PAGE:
Evernote

I’ve blogged about Evernote a couple of times, most recently HERE, where I talked about my fears of cloud computing. And I wasn’t convinced about the new version when it cam out.  I liked the old desktop version and was worried how the new version, with its online component, would distort that simplicity. However, after about six weeks of using it, it’s becoming THE place to gather snippets and fragments and notes, to ‘remember everything’ as they say.  It’s easy to have multiple notebooks in the one large ‘notebook’ so I’ve got notebooks for ‘curriculum’, ‘teaching’ ‘bikes’ etc. all of which can be easily searched and ‘tagged’ and which can be synched with an online site of your notes, accessible anywhere.

So, three tools, that are new for me, and that I now use daily.

The Tablet PC Journey

I realised this week that I hadn’t talked much here about one of the most significant technology changes we’ve made for students this year, that is moving to the tablet pc format for the notebook computers at our school.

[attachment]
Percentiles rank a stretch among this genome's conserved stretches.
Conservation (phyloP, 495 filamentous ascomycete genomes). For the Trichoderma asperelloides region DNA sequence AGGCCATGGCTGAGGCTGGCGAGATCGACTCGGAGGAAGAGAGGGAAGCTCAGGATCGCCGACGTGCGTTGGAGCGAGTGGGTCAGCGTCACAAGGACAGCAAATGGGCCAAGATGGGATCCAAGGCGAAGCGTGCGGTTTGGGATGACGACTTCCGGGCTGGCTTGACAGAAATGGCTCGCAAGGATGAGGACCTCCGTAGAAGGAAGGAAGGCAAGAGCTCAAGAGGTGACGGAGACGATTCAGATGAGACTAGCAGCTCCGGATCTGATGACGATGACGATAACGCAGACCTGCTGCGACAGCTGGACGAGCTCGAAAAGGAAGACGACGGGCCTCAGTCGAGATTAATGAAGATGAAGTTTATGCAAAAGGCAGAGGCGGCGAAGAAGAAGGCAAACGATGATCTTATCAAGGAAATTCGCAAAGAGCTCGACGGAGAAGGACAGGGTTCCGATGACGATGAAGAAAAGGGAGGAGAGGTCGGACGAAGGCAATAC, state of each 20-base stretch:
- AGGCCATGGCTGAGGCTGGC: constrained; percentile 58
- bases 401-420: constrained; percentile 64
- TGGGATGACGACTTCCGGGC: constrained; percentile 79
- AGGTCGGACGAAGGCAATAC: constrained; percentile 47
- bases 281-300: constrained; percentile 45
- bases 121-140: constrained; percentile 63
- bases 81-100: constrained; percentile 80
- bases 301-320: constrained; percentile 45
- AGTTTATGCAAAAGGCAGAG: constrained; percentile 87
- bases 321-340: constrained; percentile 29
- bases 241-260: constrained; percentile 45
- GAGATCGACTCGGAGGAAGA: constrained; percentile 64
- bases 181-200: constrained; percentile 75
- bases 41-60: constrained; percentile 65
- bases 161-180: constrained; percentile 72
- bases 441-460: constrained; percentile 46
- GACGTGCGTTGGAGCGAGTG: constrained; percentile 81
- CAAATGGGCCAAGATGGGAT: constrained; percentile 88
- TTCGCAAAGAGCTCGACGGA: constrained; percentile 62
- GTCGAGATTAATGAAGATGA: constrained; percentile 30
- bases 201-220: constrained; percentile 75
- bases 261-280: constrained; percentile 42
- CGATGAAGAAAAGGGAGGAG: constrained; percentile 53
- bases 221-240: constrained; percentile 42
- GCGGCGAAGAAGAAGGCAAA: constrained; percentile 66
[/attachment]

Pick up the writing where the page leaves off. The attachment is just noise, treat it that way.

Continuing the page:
A group of teachers, including me, trialled tablet pcs over the last year and have found them really useful. I still do most of my work via the keyboard but having the tablet pc functionality is great. This year all the new computers in the College were Toshiba Portege Tablets and apart from some issues with an over-high resoution that makes type incredibly small, they’ve begun very well.

Unfortunately, the class I’m teaching (Year 12 English) don’t have the new computers. They’re in their third year of the Fujitsu Lifebook they got in Year 10, and some of them are aging. A hard drive died in class on Friday, and that brought everyone in the class to that awareness about backing up!

Still, all the students did get the new verson of Office, so I’ve been pushing OneNote with them a lot, and they’re beginning to see how useful it is to organise notes, and how much better it is than having a folder full of word files. And, I’ve been able to use my tablet, plugged into the data projector, to handwrite on OneNote screens, and ink on PowerPoints, which is good fun.

I should mention that, while it’s been in the blogroll for ages, I did create a tablet pc wiki which chronicles some of our thinking and exploring with this format. And I must remember to post here what we discover this year as we go on.

Teacher Tech and Productivity